Bird & Animal Names In Rock 'n' Roll History - Part 1
Throughout music history there have been many bands that have adopted an "animal" or "bird" monikers to represent their band and their sound. Some artists even have a last name that fits into this category and in this continuing article series we will explore some of the unique "animal" and "bird" names and the diverse music that has been created by these groups or individuals.
As I prepared for this project, I did not realize the amount of bands and artists who fall into the category. There are so many new bands like Fleet Foxes, Minus The Bear, Weird Owl and Andrew Bird, Animal Collective, just to name a few, to add to the growing list (which is no particular order). If you have a particular band or artist that fits into this article series, please email me and I can add them to the growing and seemingly endless list. This should be a fun series!
First and foremost and fittingly leading the pack is of course the 1960's group led by Eric Burdon, appropriately called "The Animals". The group was one of the first R&B - based bands from the first wave of the British Invasion. With their breakthrough hit "House Of The Rising Sun," which hit number one on the Billboard charts in 1964, the Animals went on to record several Top 40 hits including: "Don't Let Me Be Misunderstood," "We Gotta Get Out Of This Place," the rebellious "It's My Life" and "Dont Bring Me Down," among many others. After many personnel changes, the band was renamed Eric Burdon and the Animals and secured Top 40 fame with hits like "See See Rider," a Top Ten hit, "San Franciscan Nights," and the spacey psychedelia of "Sky Pilot."
The popular myth is that their audience called the group "Animals," thus their name, but actually Burdon and band member John Steel knew of a gang led by a crazy Army vet who called himself "Animal Hog." He was a symbol of rebellion to the band members and inspired them to name their band the Animals. Eric Burdon recorded two albums with the soul/pop-rock group War and scored a Top Ten hit with the narrative ditty called "Spill The Wine."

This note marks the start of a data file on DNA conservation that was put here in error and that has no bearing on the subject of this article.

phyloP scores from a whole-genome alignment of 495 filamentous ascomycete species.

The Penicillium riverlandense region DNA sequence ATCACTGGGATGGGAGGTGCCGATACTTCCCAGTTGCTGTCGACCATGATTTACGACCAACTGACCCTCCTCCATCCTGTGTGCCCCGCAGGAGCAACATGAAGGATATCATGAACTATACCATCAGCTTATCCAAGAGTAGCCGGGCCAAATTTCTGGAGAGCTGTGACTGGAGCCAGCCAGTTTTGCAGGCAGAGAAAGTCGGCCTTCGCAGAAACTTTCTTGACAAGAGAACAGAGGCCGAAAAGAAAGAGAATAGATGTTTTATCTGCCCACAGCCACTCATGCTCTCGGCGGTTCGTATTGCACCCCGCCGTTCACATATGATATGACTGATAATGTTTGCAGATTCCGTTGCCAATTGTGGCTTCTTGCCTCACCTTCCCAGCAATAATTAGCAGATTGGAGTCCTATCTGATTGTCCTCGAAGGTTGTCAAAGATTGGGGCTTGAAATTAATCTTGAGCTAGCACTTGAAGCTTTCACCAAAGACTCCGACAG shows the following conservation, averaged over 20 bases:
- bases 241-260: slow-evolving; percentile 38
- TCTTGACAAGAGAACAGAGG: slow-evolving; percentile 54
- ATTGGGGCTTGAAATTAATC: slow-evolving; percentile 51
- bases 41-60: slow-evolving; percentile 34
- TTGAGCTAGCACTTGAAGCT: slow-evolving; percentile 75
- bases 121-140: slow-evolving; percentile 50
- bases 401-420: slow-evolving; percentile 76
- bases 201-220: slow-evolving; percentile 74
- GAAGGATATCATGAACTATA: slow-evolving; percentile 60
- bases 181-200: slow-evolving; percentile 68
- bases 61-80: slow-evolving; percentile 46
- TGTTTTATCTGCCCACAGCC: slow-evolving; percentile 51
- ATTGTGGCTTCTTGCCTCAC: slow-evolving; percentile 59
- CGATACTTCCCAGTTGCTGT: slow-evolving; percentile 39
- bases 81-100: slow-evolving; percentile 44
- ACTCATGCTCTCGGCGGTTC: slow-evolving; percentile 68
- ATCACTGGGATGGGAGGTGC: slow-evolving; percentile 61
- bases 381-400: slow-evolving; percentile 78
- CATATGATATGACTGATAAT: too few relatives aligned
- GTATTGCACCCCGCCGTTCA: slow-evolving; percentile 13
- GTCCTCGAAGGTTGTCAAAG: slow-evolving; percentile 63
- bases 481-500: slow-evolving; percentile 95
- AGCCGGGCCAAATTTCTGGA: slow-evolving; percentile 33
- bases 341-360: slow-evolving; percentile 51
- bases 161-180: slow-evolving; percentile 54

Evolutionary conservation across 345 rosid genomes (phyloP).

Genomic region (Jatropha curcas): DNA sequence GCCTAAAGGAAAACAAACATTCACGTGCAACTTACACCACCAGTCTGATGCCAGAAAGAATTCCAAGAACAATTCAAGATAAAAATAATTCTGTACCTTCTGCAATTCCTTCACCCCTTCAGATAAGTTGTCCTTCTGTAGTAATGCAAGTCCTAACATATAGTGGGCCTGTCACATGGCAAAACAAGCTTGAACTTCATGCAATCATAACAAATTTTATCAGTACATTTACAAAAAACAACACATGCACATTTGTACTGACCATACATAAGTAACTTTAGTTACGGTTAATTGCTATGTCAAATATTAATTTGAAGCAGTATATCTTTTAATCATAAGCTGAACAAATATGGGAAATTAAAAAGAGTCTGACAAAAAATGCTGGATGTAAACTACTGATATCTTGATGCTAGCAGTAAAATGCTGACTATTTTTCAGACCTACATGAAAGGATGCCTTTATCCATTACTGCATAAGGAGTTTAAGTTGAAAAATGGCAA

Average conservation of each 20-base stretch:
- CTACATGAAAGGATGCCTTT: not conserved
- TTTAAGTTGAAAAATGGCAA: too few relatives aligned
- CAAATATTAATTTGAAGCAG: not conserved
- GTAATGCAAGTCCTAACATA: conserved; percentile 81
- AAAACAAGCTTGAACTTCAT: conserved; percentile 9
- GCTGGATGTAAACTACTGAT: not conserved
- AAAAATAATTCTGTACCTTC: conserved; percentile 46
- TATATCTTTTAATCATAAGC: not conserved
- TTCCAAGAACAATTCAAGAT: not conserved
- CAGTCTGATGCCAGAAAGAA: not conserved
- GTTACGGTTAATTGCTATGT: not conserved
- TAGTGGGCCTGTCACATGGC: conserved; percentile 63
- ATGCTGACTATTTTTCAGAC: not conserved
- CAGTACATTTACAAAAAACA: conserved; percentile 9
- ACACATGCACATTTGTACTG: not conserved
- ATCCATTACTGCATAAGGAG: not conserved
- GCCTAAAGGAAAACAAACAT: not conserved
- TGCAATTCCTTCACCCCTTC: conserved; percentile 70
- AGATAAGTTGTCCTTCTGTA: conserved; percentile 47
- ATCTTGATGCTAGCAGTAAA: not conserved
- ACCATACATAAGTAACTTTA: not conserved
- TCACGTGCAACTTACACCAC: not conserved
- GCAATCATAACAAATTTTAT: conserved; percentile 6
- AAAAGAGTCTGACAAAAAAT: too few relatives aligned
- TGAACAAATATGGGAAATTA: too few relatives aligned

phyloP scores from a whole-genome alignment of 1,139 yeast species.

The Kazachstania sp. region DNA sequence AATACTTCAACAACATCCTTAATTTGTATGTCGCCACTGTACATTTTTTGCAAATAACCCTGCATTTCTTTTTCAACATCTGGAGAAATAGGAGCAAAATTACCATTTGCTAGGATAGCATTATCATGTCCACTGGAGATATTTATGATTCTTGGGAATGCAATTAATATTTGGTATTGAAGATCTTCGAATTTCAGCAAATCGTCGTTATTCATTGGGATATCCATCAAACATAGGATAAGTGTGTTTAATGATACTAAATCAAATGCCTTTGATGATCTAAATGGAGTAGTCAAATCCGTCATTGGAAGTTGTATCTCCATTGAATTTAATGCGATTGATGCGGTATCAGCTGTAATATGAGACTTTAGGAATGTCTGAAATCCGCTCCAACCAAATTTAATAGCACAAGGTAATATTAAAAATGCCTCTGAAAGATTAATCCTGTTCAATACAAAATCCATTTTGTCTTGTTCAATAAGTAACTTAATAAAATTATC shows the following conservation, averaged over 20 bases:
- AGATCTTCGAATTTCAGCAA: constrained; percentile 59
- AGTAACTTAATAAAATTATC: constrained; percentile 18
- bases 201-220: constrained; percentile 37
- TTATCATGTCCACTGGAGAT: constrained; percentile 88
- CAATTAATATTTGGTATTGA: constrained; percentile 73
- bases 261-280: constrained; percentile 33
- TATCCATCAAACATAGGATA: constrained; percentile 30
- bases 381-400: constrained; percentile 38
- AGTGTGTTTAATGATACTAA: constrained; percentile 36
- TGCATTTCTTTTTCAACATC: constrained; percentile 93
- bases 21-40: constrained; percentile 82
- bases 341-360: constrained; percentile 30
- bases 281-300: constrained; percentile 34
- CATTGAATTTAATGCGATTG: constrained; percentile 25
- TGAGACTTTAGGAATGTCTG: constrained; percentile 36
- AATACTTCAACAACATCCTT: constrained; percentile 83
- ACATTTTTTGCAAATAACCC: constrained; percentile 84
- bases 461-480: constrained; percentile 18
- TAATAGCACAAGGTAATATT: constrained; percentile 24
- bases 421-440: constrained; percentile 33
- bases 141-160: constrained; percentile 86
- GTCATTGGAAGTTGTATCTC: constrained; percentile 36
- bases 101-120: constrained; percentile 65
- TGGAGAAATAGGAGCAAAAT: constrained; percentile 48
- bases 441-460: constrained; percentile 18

The Teddy Bears
Do you remember a group called the "Teddy Bears"? The group managed to secure a number one hit with a song called "To Know Him Is To Love Him," which was written by band member Phil Spector.
In the late 50's, Spector wanted to break into the music business so he booked a session at the Gold Star Studios. Studio time cost $15 an hour plus an additional $6.00 for a reel of blank tape. But Spector's first obstacle to becoming a recording star and record producer was raising the $40. The first ten came from his mother. He then enlisted the help of some of his friends to contribute the rest. One, a sixteen year old student at Fairfax High School named Annette Kleinbard, contributed the final ten dollars if she could be included in the group. The group picked their name from a very popular tune at the time "Let Me Be Your Teddy Bear," which was a US number one hit for Elvis Presley during the summer of 1957.
In the summer of 1958, Spector and his friends recorded a cut called "You Don't Know My Little Pet." In September of 1958, a deejay in Fargo, North Dakota, flipped the single over and played the B-side which was "To Know Him Is To Love Him." Soon orders were flying in for the new song and the Teddy Bears were a national hit, even appearing on American Bandstand with Dick Clark. "To Know Him Is To Love Him" became a number one record, selling more than a million copies before Christmas. So at 17, Phil Spector had written, arranged, played, sung, and produced the best-selling record in the country. Although subsequent releases by the Teddy Bears were well-recorded pop, they did not sell, and within a year of the debut, Spector disbanded the group.
Now a famous "one hit wonder," the Teddy Bears disbanded, in part, because of Spector's reluctance to be a performer. The rest is rock and roll history, as he became a world famous record producer, incorporating his "wall of sound" recording production method for such artists as The Crystals, The Ronettes, Darlene Love, The Righteous Brothers and of course the Beatles ("Let It Be") among many others.
Ross Bagdasarian created the fictional character band and a multi-million empire centered around three friendly rodents with his novelty act the "Chipmunks". Bagdasarian adopted the name David Seville after executives at Liberty Records told him his name was too difficult to pronounce. Seville named the three chipmunks after executives at Liberty Records. Alvin was named after Al Bennett, the president of the company; Simon was named after Bennett's partner Si Waronker and Theodore was named after Ted Keep, a recording engineer. Seville's own mischievous son inspired the role of Alvin and Seville was inspired to name the sped up voices of his fictional group, The Chipmunks, after having to stop in Yosemite, California when a chipmunk in the road refused to budge and he had to stop his car.